Despite the novelty of the experience, I was amazed at how quickly I fell into a politely dissociative back-and-forth, just as I would during a real encounter with a tele-operator following a script. Both of us took on the role of bad-faith actors, constrained by the limits of what could and couldn’t be said. It was a deeply powerful reminder of the complacency and emptiness of language in such scenarios, and the lack of meaningful conversations and decision making in the face of the Anthropocene.
It’s little surprise that anxiety over the hollowness of climate change discourse is inspiring new creative works. Events such as Glasgow’s COP26 in 2021 have fuelled concerns that governments have neither the political will nor vision to deliver the change needed to mitigate even the least devastating futures currently forecast.
This was the explicit premise of Crash and Burn, a play written by Will Leckie and directed by Zoë Morris. Set aboard a private jet carrying oil tycoon Joseph Johnson (Nick Gill) and Hollywood star Amodius Vassano (Leckie), along with their entourage, to Glasgow for COP26, the play took the form of an ecological thriller as cabin attendant, Lewis McKenzie (Noah Miller), outs himself as an environmental activist willing to down the plane in the name of the planet.
While the initial tension came from Lewis’s demand that Johnson publicly own up to human rights violations and environmental crimes, the subsequent twists and turns entwined personal and environmental histories, as the shadowy pasts of each passenger and their complicity with the fossil fuel industry came into clearer focus.
Like Succession’s Logan Roy, Johnson sees his ascendancy to the 1% from his working-class Scottish roots as the result of hard graft and the free market, while his environmentally conflicted daughter, Jane (Emily Gibson), is only too happy to give the company a greenwashing makeover if it means she gets her share of power.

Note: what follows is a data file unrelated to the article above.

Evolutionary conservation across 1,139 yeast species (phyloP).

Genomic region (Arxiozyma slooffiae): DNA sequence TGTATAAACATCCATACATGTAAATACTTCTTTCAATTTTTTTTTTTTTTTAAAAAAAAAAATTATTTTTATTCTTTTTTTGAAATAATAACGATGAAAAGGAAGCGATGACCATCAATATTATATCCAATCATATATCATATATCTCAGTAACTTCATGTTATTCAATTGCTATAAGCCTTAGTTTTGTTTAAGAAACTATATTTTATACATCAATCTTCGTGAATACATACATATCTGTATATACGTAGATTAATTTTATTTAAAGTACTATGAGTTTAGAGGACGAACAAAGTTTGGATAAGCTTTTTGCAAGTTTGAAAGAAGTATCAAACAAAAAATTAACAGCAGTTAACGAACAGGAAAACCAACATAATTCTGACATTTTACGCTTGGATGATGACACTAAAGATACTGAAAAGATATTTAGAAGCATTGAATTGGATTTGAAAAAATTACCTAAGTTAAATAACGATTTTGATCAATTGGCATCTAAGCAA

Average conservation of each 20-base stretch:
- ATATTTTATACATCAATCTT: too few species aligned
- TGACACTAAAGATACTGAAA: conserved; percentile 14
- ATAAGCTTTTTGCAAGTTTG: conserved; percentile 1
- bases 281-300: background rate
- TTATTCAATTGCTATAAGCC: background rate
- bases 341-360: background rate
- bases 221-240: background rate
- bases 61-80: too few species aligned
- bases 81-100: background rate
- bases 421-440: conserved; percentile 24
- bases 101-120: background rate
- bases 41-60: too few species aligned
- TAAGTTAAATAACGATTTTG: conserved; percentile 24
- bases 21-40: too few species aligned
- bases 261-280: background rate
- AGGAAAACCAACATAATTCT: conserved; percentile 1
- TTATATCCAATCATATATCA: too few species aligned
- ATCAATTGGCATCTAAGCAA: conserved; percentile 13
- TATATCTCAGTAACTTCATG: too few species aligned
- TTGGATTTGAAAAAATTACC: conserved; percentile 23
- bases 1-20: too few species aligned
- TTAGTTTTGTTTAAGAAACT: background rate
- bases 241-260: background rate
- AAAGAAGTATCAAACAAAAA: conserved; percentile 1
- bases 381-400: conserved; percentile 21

If at times events felt a little close to HBO’s family-tycoon drama, Crash and Burn avoided becoming “Homework: The Show” (the adage that Shiv Roy gave to overly-worthy shows whose conscience comes at the expense of entertainment). Instead, Leckie’s script did a fine job of weaving issues (ranging from Russian-triggered energy insecurities to North Sea oil wealth to atrocities in the Niger delta) within a taut, well-paced drama that explored the efficacy and morality of direct, and potentially violent, civil disobedience.
Crash and Burn’s conclusion was, unsurprisingly in the current climate, not particularly optimistic about the future. In contrast, The Trash Garden, one of two plays written by Padraig Bond and performed on alternate days with Debating Extinction under the title of The Climate Fables, was a fresh take on end of the world narratives.
A farcical inversion of ‘Genesis’, The Trash Garden presented Evelyn (Kristen Hoffman) and Atlas (Luis Feliciano) as the last two living humans, residing in a kingdom of plastic waste as they wait to be ‘extincted’. Through a series of vignettes, the audience watched the pair pass the time until their death and, what they anticipate will be, their ascent to heaven.